Today I successfully completed the flight portion of my Biennial Flight Review. The Biennial Flight Review (BFR) is a review required of every active pilot at least every 24 calendar months. Since I first got my license back in mid-September of 2008, I actually have until this September 30th to complete all the requirements. My instructor uses the FAA WINGS program to handle the ground-school portion and track completion of the flight portion. FAA WINGS is basically just an online tracking tool developed by the FAA. I still technically need to complete 2 credits of online training to fully complete the BFR, but today I completed the actual portion that requires an instructor and flying a plane (in other words, the hard part).
The Biennial Flight Review is not actually a true TEST like my initial exam with the FAA examiner get my license – there is no pass/fail criteria, although the instructor can decline to endorse your log-book that a flight review has been completed. As such, I wasn’t too stressed about it, but really wanted to use the time to revisit flight procedures and maneuvers that I don’t frequently use. We ended up going through pretty much all the activities that were required for my initial license exam – and I was happy that I handled them all very well. We practiced “under the hood” – to simulate being stuck in clouds – and utilizing the autopilot to help manage our way out. That was fun and something totally new for me.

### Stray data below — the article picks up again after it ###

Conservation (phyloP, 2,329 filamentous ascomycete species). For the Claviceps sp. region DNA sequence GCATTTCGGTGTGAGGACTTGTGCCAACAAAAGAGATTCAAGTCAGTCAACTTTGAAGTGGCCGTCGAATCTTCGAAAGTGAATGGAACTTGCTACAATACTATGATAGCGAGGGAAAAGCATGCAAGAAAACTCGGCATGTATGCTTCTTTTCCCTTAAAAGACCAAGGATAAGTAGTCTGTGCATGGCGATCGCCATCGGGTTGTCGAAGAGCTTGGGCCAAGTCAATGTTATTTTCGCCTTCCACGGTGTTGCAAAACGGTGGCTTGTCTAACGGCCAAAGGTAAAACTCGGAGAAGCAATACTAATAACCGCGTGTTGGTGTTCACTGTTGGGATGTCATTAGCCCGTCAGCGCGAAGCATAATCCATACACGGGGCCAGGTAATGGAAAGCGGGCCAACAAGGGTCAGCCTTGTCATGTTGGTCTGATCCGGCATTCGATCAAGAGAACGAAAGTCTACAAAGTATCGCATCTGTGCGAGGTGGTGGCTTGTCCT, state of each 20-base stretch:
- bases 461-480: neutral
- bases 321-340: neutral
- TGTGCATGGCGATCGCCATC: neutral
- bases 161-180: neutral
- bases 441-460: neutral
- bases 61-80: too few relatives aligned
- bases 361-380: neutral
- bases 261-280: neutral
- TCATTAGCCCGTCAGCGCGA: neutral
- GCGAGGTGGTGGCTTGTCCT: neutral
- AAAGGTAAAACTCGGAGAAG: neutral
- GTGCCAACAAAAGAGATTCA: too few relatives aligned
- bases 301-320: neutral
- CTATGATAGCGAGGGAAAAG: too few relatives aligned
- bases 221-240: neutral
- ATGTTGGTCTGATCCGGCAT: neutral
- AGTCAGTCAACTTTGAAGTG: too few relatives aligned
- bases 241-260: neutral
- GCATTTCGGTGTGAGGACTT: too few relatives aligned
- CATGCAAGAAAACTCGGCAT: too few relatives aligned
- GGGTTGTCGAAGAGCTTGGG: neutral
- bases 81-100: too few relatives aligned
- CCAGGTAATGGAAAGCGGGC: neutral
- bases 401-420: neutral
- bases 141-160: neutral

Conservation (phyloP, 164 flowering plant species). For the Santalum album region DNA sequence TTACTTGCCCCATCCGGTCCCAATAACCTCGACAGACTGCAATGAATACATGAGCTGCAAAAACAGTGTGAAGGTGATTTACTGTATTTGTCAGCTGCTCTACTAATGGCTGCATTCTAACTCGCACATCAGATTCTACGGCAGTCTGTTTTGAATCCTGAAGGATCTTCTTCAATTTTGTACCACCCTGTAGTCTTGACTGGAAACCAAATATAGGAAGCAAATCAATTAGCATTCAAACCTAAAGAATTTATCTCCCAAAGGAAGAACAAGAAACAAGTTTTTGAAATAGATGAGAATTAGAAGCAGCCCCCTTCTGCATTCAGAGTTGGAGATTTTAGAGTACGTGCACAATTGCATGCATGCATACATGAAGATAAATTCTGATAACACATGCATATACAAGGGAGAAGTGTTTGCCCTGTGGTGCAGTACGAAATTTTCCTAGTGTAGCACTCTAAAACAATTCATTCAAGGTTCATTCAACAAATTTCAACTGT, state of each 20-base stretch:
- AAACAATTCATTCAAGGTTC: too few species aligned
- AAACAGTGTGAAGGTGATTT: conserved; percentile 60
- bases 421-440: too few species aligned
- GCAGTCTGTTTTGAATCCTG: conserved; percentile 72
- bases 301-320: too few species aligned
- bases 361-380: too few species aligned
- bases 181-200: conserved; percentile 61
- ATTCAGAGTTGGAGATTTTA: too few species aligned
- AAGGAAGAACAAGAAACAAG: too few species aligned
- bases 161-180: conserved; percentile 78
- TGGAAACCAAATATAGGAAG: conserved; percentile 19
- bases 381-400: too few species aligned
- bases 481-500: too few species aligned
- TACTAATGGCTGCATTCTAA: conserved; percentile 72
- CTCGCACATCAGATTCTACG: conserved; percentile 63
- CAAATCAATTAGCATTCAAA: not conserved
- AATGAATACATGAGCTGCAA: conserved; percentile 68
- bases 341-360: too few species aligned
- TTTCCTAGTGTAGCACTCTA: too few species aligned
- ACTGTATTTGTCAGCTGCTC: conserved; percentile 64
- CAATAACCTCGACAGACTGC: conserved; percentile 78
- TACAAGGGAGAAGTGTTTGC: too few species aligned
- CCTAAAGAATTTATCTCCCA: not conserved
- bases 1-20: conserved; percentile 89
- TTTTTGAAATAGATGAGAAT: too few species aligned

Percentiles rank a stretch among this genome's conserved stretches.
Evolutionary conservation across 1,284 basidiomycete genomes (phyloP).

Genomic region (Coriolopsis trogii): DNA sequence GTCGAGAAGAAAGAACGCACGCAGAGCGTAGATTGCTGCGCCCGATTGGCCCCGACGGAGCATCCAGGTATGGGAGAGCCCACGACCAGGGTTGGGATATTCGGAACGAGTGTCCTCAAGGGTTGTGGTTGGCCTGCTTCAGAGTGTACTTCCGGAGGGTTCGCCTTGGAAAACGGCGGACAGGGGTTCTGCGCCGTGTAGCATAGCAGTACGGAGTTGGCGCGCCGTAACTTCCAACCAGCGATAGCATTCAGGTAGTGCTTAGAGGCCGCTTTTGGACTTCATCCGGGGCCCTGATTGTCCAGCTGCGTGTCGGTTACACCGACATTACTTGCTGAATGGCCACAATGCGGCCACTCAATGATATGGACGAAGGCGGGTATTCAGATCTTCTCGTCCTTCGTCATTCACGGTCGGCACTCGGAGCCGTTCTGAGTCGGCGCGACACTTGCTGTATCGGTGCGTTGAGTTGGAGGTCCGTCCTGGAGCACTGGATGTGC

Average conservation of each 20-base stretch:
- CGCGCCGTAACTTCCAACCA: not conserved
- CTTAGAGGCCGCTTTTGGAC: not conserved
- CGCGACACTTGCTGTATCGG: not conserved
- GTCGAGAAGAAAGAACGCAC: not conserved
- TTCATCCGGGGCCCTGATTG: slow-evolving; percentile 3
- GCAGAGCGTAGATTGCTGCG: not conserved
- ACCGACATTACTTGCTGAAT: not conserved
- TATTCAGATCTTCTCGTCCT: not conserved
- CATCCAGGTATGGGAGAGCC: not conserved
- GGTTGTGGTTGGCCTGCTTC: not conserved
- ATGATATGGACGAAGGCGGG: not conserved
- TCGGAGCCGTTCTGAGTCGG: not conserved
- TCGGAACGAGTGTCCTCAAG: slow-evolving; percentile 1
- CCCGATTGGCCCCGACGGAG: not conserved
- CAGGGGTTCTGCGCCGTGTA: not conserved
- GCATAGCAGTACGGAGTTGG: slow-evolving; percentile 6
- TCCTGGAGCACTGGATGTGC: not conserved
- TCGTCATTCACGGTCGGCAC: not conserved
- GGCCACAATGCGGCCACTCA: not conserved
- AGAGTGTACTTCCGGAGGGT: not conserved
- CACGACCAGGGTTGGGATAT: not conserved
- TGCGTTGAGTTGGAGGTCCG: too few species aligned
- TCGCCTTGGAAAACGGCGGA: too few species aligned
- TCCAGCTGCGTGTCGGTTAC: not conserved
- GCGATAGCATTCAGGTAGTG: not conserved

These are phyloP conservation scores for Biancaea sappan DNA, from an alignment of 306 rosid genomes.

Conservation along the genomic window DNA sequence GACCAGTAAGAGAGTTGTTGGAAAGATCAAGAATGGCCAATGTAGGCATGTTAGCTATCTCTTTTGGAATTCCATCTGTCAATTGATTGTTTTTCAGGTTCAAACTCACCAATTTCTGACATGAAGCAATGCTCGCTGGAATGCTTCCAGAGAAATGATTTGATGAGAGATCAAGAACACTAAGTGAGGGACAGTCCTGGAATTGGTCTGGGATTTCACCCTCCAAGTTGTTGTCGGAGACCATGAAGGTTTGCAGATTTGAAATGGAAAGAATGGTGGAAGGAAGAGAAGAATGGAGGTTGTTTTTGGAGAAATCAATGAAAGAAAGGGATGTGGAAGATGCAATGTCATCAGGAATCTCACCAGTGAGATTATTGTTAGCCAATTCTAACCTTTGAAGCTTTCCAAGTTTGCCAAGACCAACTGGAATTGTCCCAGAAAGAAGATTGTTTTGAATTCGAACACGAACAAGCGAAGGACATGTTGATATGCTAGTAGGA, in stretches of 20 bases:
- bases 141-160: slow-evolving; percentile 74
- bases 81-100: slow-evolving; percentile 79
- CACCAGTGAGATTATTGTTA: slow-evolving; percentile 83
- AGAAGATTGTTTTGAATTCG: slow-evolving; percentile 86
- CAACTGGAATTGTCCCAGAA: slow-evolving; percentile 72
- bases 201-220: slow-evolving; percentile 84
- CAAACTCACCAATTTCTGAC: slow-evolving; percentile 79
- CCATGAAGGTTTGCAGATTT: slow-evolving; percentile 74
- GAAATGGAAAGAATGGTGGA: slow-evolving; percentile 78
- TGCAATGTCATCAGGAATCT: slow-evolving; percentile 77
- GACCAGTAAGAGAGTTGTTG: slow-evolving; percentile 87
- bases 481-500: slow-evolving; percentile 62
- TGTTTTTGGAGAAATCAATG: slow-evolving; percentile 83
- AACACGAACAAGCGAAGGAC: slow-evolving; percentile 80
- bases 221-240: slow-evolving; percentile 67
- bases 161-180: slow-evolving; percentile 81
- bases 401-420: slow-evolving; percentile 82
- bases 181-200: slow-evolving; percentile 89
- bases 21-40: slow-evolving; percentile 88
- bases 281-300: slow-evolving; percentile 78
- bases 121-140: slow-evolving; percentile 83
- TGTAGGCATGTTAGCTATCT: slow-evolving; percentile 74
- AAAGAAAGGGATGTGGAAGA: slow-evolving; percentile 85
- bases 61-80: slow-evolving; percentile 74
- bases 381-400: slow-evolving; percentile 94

I purposely chose to take the BFR in a 4-seater Cessna 172SP plane since that’s the type of plane I’m mostly flying now (since I’m usually carrying a few passengers). It was nice to practice stalls and emergency procedures in the larger plane. We actually practiced an emergency engine-out landing from about 5 miles away from the airport. As always, I’m amazed how far these planes can glide with absolutely NO engine power. We made it back to the airport with plenty of altitude to spare – I actually had to perform a slip on final to lose the final altitude and speed necessary for landing.
Back at Westosha, we reviewed short and soft-field landings, and went into a little more detail on the autopilot and GPS functions of the 172SP’s. All-in-all, the review went great, and it was nice to have a “clean bill” from an instructor that I still fly safely and smoothly. Once I complete the ground-school portion (which I’ll do early in September), I’ll be good to fly for another two years – until 2012.
I logged 1.5 hours of dual and Pilot-In-Command time.